New Hampshire Wildlife News
by Certified Wildlife Biologist, Eric P. Orff

New Hampshire Nature Notes
by Eric Orff

Chilling out after a long dry spell.

Thursday 06/11/2009

It is cool and misty today, just like yesterday and the day before. But this mist is not what we need. We need rain. The Monday night prediction of a heavy rain turned into nothing but a brief Tuesday shower with less than 2/10ths of an inch of rain in my gauge. The garden was powder dry when I planed another row of peas and corn on Monday as well as some dill and melons. And the Suncook River out my home office window is mostly a sand dune from this perspective. Things are drying out, though everything within sight is still lush green.

Last weekend was sunny and warm. Perfect for the Saturday fishing derby held by the Odd Fellows here in Epsom. Derek, my son-in-law brought my two granddaughters, Katie and Erin, down to it. They both landed a trout or two although Katie was off playing with the other kids at times. It was little just turned 3-year old Erin who looks to be our next fisherman in the family. And she is a bug and worm girl. She just loves to play with anything crawly. She catches caterpillars at home and calls them "waterpillers" and spends a whole afternoon playing with them. We may have another biologist on our hands. She pretty much kept a worm in her hands at the derby that was then replaced by a trout one she caught one. She's a real bugger. Her dad and I took them back to the derby pond Sunday afternoon. We were headed down to Bear Brook Sate Park to fish but an obvious motorcross race was taking place across the bridge we had planned to fish from. So we ended back up at the derby pond. Good thing as the trout were really biting. Both girls caught trout all by themselves a few times. Plus a couple of frogs were caught and Erin played with them a while as well. Toads trilled from the far side of the pond making for a very peaceful yet exciting afternoon.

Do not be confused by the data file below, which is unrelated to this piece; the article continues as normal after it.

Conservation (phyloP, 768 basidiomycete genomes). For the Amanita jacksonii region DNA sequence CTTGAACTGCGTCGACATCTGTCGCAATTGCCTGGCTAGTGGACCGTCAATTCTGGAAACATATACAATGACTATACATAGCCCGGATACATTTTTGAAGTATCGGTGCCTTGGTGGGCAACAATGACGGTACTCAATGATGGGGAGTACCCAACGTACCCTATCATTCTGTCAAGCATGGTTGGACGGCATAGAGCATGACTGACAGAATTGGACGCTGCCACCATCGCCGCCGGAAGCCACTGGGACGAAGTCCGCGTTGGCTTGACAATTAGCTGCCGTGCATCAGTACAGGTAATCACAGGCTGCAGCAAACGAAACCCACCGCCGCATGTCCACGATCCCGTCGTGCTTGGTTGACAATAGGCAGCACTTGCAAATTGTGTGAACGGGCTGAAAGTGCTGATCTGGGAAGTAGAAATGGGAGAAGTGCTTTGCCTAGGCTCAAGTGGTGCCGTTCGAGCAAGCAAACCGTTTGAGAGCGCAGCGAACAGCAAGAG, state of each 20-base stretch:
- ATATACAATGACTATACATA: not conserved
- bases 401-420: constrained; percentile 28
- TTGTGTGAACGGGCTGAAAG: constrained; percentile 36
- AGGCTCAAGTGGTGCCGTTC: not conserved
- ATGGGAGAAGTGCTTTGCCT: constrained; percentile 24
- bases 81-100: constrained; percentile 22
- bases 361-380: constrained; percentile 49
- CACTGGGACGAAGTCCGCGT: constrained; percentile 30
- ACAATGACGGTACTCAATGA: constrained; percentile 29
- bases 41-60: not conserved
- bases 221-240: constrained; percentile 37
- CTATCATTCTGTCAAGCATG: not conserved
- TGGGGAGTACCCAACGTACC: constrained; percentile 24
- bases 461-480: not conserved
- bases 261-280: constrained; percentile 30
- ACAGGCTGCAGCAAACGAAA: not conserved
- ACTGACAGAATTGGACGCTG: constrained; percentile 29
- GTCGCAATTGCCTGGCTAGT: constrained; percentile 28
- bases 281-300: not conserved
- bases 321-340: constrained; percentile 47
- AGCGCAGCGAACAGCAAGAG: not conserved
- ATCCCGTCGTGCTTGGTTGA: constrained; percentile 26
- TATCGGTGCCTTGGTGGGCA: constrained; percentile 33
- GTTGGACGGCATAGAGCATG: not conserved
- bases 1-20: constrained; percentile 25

Temperatures this week have been averaging 20 degrees below usual. This and the overcast skies may slow the garden down a bit this week. My local crows have swooped in for the offerings I have placed on the platform out back this week. I place table scraps and our old bread out there regularly. Things that don't get composted. Where it is off the ground I don't have to worry about attracting skunks and such. And generally between the crows and the jays any food items are gone very quickly before nightfall. Just another way I keep things out of the landfill and sort of recycle it back into nature. This house produces little garbage for the landfill compared to most I am certain. It kills me to drive down the road on trash pick up day, for those that don't recycle at our local transfer station, and see 5 or 6 barrels of trash weekly at the end of each driveway. How can all these people be so far removed from the environment that this is acceptable for them? I just don't understand how this day and age people can be so ignorant, or lazy. But by far nearly all the two dozen homes below me on this dead end road have multiple barrels out each week. Unbelievable!

Previous Note

Bring on the frogs. Where are the frogs? Where have they gone?

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Next Note

Rain, rain go away rewinding back into spring

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